A Truckload of OAuth Issues That Would Make Any Author Quit
IMHO, the only legitimate points in this gentleman's post are: (1) a compromised browser defeats OAuth, and (2) OAuth isn't mobile-friendly because it requires browser interaction to gain user consent to grant access.
While both of these are true, Web browsers are ubiquitous; OAuth is a Web standard. You can abuse it slightly to make it work with mobile devices (see "access code grant") but really, it not was intended to be a be-all end-all authorization mechanism.
Likewise, claims that the protocol isn't "enterprise-friendly" are somewhat silly. OAuth was not intended for fine-grained authorization within an authentication or trust domain. It's for cross-domain (cross-application) grants, between unrelated apps, under the assumption that all three parties in the transaction are basically unrelated.
If an executive wants to delegate calendar permissions to his secretary, he should *just do it* by clicking a checkbox on Microsoft Outlook or whatever product they use for scheduling, which no doubt has its own rich permissions system and obviously has its own authentication mechanism. There's no need for a Web standard to facilitate this use case!
As for claims that "there is no standard" -- that's entirely true. There is a draft standard, which presumably will eventually be ratified by IETF once we have all had a chance to play with the technology and suggest improvements. Standards are not an item of worship; they're just a way to ensure that a protocol has had a reasonable degree of scrutiny, has no undisclosed patent encumbrances, etc. I've heard people accuse OAuth of being complex or flawed, but never fundametnally insecure.
Frankly, anyone who thinks the OAuth draft RFC is complex, should choose a dozen or so documents from the SAML protocol suite, relax in a hot bath, and read through several hundred pages of THAT claptrap. Then we can talk about complexity.
(Disclaimer: yes, I do read security standards in the bath, and I create toy implementations of security protocols and algorithms for fun. That probably makes me mentally ill.)
A Truckload of OAuth Issues That Would Make Any Author Quit
A separate password for each application, is exactly what an OAuth refresh token is. The user is free to revoke the corresponding grant at any time.
AMD's Next-Gen Steamroller CPU Could Deliver Where Bulldozer Fell Short
Rather unfortunate timing for the headline of this article, considering today's news item about a literal bulldozer that did not fall short...
LulzSec Document Dump Shows Cops' Fear of iPhones
Cops are public servants working in public spaces; given that the justification for speeding cameras and CCTV has always been that there is no reasonable expectation of privacy for someone in a public space, why should the public-spaces rights of policemen be any different from those of the general public?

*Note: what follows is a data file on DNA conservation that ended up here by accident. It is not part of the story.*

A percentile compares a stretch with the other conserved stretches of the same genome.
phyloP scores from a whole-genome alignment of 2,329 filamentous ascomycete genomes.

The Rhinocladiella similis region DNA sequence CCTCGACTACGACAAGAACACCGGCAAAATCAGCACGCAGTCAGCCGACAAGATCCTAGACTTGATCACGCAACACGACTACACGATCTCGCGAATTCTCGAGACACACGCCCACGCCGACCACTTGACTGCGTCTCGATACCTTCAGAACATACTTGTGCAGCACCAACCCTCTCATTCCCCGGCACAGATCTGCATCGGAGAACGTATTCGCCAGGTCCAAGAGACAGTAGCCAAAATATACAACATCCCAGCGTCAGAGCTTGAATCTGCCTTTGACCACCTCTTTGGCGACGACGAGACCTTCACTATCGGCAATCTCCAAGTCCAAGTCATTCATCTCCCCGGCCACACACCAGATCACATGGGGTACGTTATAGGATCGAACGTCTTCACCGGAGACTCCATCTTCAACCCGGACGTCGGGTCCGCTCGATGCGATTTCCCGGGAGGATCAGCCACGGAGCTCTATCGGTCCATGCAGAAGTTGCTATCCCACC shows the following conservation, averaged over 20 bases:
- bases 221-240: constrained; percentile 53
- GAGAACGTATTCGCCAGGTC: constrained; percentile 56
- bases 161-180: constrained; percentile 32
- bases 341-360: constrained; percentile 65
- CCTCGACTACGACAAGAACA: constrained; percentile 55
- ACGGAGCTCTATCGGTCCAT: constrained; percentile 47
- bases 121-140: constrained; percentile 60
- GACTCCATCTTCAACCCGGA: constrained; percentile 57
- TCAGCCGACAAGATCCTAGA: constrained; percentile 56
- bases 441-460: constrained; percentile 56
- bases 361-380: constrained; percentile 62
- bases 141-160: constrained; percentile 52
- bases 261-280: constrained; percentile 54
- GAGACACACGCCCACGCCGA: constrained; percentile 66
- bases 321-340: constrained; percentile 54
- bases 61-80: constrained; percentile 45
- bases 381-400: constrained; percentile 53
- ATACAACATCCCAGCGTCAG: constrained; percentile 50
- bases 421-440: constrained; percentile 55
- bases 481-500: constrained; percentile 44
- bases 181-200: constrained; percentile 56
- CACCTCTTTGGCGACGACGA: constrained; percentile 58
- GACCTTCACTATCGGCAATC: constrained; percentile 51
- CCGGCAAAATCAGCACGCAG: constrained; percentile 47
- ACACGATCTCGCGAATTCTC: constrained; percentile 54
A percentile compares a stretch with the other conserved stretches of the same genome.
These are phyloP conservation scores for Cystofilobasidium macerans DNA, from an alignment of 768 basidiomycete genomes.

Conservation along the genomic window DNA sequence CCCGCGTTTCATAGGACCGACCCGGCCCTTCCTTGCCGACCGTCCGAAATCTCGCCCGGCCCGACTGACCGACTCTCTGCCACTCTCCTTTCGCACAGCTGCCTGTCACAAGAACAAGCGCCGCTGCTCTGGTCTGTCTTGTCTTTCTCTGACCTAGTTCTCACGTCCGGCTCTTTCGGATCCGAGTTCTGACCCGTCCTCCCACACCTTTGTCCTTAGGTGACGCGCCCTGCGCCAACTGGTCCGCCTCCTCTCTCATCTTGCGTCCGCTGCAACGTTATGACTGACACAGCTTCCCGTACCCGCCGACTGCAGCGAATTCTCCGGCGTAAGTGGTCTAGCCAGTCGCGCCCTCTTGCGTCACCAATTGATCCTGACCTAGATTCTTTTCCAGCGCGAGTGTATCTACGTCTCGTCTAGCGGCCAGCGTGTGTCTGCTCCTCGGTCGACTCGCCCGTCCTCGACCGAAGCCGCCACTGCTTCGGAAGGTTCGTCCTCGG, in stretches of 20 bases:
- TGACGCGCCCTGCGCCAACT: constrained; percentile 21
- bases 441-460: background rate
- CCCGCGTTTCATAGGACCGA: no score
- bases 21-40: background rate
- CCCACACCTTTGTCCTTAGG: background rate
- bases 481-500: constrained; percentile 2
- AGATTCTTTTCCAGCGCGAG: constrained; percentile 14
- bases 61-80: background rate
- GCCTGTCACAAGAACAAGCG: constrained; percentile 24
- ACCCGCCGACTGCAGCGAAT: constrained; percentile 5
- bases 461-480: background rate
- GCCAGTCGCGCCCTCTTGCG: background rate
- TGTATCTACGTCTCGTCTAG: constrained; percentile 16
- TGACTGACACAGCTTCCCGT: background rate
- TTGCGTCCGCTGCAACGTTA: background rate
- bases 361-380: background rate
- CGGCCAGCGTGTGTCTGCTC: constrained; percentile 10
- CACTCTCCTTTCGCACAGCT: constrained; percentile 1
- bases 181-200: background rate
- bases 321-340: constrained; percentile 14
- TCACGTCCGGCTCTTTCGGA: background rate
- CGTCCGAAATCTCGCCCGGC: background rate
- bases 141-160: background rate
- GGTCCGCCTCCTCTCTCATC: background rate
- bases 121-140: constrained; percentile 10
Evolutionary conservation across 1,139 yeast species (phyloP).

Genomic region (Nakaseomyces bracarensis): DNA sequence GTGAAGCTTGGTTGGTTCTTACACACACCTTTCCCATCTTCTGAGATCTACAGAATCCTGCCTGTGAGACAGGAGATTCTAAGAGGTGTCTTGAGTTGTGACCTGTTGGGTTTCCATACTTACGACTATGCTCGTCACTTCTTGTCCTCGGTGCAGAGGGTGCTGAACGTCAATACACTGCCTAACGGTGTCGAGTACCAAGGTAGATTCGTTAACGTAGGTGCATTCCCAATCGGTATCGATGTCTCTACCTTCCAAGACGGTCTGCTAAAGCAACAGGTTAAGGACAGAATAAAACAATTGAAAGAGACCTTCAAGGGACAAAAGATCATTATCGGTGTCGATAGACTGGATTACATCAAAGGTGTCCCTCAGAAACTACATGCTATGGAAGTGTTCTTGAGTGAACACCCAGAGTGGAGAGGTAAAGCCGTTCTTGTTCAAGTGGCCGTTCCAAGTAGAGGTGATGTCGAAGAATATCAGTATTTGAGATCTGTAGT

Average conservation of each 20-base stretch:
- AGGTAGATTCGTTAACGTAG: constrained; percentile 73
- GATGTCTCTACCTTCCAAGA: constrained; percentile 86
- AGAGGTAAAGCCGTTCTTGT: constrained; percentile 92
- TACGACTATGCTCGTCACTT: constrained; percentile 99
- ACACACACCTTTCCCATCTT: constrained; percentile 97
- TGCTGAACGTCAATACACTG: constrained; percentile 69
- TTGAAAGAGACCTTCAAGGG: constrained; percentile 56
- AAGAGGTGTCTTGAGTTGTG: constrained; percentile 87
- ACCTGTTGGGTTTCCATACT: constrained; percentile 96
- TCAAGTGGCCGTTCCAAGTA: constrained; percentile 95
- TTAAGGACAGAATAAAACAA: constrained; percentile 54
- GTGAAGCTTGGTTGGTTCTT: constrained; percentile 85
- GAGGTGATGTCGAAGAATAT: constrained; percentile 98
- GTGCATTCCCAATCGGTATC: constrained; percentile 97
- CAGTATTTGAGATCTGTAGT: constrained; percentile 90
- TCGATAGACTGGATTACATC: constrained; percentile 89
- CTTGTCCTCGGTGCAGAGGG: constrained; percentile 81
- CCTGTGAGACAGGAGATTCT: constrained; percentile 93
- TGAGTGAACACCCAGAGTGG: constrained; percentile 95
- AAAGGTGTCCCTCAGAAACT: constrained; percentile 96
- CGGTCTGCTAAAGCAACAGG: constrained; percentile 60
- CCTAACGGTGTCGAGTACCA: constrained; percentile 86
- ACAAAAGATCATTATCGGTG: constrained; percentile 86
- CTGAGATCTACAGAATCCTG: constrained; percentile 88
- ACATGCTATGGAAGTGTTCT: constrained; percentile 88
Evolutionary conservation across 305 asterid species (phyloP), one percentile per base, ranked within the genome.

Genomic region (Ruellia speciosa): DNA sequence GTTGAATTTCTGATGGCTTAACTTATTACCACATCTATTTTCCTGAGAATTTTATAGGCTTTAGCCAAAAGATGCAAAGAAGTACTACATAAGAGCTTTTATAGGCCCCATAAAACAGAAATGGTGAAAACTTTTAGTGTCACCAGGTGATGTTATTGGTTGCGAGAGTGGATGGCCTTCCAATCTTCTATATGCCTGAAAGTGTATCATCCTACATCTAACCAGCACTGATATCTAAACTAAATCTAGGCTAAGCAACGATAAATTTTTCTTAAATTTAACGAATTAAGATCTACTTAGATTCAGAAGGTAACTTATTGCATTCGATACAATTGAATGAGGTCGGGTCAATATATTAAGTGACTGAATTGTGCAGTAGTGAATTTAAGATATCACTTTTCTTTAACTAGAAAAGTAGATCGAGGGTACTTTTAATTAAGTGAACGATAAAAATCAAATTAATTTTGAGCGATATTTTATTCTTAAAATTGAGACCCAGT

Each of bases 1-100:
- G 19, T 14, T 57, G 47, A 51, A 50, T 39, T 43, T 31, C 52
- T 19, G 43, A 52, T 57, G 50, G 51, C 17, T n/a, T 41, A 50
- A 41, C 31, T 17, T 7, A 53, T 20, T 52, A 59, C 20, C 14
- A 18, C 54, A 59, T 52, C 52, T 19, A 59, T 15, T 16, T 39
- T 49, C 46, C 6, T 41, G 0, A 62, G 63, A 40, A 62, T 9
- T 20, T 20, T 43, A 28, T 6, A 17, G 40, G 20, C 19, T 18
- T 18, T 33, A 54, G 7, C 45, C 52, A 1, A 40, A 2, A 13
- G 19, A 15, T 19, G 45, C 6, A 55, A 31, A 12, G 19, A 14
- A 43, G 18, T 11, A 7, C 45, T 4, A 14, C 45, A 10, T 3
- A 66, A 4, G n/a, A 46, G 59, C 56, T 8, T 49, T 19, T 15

If you are in public, regardless whether you're on the job, you must accept the notion that you could be observed, by people or recording devices. Bear in mind that most COPS have recording equipment in their squad cars and frequently videotape traffic stops.
If the concern were merely about videotaping police work, police departments would be worrying about their own recordings. It seems to me that their concern is about OTHER people recording police work, when said recordings are outside of the police department's control.
Feds To Adopt 'Cloud First' IT Policy
No doubt, cloud is a huge buzzword at the moment. No reason you can't use that to your advantage, however.
"Cloud computing" in common parlance means at least three things at the moment:
* A marginal-cost pricing model for compute resources (pay for only what you use)
* Making use of virtualization in one's app architecture
* Pervasive use of automation in the architecture and throughout the software lifecycle (dev/test/deploy)
#1 is a bit of a fad; some workloads can be shoved out into a public cloud with no risk to security or availability, but many workloads will never be suited for that.
However, #2 and #3 are here to stay for the next decade -- and even if computer architecture makes another massive swing (e.g. massive parallelism or quantum computing or some hooey) and virtualization is no longer as sexy as it is right now, automation always has been, and will always continue to be, a key component of successful IT operations. Automation = productivity!
Even a large part of what we call the "virtualization benefit" is actually due to automation-related productivity. The fact that I can take my pre-built OS + app stack and deploy it on whichever hardware I wish -- and in some cases even migrate it between two differently-capable host systems WHILE my guest is running! -- is all a flavor of automation. We've always been able to migrate servers, but it used to require a screwdriver and lots of patience.